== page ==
If you’re going to make improvements, practice responsible development. Think of the relationship of your needs with your neighbors and with your block. Is your improvement going to make your neighbors miserable? If your neighbors know you are considering their feelings, they might be more open minded to your plans.

No matter what, you absolutely must thoroughly engineer the project. Check to make sure you are not putting the structural integrity of the row in danger. Make sure you get reputable contractors. When you share walls, you’re not just working on your house, but your neighbors as well. Make sure you have ample insurance to cover any damage to your house or others. Have open lines of communication with your closest or attached neighbors. Imagine how upset you would be if a sledgehammer plowed through your dining room wall during dinner.

The great thing about getting neighbors involved is that if you have a good relationship, often you will find all sorts of things available for loan, like ladders, paint brushes, sanders, (it’s amazing what people have) and probably some helping hands as well.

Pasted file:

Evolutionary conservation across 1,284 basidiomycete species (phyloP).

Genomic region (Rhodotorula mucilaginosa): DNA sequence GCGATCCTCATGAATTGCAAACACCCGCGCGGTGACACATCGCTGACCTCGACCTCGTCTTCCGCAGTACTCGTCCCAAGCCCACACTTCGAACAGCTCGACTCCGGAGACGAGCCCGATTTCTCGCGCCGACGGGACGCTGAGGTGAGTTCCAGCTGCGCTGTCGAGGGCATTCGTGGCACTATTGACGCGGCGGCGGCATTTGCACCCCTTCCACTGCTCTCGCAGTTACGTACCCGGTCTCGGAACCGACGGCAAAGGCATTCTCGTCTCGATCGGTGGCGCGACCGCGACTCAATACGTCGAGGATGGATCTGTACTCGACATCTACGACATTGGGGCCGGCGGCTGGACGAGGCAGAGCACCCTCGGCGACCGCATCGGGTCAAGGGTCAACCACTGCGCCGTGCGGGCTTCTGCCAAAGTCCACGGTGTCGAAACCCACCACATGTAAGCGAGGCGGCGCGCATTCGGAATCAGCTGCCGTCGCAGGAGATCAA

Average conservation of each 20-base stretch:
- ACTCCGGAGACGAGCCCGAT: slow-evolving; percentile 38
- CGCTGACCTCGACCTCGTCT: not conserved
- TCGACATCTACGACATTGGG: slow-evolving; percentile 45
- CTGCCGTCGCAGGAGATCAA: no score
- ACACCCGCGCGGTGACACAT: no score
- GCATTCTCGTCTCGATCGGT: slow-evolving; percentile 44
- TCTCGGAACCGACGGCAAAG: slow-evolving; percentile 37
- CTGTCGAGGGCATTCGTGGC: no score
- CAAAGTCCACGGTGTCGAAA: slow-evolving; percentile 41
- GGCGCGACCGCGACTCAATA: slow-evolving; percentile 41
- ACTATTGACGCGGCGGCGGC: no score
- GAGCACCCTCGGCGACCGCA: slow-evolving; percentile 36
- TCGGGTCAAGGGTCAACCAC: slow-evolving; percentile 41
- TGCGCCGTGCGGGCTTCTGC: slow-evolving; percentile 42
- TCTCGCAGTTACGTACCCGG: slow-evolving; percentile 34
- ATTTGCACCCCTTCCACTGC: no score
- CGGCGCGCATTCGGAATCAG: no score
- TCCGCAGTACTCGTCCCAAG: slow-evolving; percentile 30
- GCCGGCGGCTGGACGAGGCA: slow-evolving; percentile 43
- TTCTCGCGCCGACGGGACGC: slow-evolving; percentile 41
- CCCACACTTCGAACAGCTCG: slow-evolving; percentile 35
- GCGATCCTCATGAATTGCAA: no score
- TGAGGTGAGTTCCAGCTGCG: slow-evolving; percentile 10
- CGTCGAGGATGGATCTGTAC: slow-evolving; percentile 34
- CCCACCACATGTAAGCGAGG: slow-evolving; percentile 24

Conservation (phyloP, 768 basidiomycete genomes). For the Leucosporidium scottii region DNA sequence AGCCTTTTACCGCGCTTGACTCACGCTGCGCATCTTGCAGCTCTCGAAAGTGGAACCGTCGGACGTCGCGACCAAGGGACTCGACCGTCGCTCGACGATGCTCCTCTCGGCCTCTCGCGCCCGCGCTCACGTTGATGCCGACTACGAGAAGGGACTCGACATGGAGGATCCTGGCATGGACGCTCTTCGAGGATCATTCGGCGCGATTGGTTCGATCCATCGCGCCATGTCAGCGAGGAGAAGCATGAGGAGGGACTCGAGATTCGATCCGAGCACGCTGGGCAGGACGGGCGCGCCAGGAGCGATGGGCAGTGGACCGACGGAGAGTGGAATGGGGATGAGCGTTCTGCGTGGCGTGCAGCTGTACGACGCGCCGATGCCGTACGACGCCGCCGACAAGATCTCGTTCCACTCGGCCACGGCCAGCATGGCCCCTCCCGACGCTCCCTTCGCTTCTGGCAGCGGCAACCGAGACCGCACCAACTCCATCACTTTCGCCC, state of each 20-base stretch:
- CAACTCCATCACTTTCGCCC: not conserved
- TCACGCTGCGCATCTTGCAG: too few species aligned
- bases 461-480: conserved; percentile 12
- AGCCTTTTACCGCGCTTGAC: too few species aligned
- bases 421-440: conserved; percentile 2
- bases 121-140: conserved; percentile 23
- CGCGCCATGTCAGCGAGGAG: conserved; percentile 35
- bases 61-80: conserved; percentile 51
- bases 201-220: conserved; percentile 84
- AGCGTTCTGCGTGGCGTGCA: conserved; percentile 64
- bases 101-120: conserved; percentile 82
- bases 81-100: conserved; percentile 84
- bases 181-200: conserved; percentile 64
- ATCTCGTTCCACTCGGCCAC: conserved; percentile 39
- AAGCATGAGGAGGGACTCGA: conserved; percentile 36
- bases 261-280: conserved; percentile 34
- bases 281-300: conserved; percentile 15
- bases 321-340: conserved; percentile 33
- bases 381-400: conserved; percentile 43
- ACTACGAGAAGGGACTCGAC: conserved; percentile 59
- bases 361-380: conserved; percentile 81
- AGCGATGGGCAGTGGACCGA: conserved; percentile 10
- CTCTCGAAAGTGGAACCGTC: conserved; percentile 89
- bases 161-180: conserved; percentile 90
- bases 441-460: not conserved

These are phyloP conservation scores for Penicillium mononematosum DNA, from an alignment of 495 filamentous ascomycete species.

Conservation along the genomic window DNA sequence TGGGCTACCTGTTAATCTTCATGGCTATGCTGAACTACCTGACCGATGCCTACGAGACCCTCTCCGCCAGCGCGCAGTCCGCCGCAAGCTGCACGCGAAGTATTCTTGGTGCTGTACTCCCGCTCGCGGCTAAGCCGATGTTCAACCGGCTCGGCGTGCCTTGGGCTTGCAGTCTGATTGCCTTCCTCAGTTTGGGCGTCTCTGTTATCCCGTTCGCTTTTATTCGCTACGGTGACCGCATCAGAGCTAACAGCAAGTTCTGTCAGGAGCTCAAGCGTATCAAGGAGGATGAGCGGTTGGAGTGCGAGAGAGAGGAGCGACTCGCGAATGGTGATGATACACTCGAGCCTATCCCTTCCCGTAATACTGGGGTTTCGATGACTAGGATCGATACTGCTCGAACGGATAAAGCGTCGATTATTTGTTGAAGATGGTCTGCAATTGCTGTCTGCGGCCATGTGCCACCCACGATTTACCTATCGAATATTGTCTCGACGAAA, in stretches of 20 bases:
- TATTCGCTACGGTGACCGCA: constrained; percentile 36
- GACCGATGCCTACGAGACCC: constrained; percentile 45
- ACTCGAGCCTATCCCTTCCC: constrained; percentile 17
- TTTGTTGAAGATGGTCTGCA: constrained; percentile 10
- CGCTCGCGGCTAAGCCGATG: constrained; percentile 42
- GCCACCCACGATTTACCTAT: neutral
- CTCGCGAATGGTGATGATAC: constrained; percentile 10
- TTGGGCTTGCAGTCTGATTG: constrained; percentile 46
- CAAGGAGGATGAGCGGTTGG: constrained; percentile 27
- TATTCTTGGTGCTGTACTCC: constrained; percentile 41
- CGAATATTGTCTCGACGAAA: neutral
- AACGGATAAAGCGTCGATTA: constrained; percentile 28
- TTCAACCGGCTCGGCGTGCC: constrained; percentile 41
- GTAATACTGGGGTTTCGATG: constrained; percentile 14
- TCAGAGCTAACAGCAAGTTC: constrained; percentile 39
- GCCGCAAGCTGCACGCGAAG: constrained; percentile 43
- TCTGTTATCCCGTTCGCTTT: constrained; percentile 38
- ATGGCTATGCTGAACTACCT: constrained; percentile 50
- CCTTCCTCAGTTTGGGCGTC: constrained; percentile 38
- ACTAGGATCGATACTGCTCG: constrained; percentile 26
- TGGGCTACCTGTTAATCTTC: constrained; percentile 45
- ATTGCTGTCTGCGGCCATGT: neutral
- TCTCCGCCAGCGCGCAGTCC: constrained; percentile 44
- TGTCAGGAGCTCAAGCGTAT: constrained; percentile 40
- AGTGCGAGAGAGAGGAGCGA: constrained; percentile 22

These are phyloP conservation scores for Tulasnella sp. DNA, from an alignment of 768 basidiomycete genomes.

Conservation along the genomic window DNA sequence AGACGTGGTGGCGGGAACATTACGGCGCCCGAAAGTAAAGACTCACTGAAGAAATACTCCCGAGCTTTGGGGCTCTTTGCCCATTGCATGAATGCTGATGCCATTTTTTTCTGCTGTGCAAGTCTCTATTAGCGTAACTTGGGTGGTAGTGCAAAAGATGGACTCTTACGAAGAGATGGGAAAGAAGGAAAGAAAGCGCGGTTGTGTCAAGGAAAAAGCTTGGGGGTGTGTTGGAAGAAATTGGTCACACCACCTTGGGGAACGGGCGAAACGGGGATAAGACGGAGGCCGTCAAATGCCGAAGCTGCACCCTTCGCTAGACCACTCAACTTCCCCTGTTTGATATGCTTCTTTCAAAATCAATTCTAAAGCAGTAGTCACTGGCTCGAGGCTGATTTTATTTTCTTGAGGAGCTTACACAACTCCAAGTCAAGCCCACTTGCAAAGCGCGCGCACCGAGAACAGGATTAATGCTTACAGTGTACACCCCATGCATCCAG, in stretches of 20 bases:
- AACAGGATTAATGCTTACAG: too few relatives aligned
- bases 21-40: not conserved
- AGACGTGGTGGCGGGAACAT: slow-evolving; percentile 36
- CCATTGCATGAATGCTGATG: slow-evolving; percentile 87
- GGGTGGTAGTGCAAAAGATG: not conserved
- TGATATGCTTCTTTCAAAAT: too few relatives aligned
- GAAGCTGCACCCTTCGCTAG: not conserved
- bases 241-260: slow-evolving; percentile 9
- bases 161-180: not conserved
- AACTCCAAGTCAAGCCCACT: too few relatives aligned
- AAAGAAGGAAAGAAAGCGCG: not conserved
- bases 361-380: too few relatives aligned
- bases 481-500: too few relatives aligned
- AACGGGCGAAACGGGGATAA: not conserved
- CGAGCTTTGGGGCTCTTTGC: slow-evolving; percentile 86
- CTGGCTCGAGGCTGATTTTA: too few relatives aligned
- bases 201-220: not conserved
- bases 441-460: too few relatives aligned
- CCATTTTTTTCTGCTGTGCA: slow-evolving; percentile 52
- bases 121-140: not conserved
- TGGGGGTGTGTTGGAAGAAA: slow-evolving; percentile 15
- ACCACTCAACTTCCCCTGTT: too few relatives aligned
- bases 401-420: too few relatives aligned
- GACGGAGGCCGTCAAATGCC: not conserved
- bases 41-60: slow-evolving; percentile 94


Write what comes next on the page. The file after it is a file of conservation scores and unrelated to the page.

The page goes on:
The more unique the architecture, the less change you can make without ruining the character of the block.Four: Don’t Forget Aesthetics

Aesthetics have got to be the most touchy of all topics. If you make improvements to the back of your house, you will probably have to consider less. But the front? What a can of worms! Again, the more uniform the block, the more you have to consider design and appearance. Symmetry and balance in architecture has been a theme since ancient Greece. It’s not breaking news that the human brain favors pattern and consistency. The unexpected and unbalanced makes people uneasy which is ok for some things like opera houses and modern art museums but not rows of domestic row houses. So when you’re making improvements consider materials and style.

Materials

You can get away with a lot if you make sure your improvement uses similar materials to the other houses in the row or to the historic design of the house. For example, although most Federal row houses are made out of brick, wooden clapboard siding wasn’t unheard. If you wanted to, you could probably have either on your Federal-style row house. If you want to do something different to your house structurally, such as adding another floor or enclosing a porch, use the same materials as the other houses such as a similar brick color. If you enclose your porch, use similar materials to what the house is made of. Make the additions as seamless as possible. The more they look like they were original, the better your improvement will be received.

Style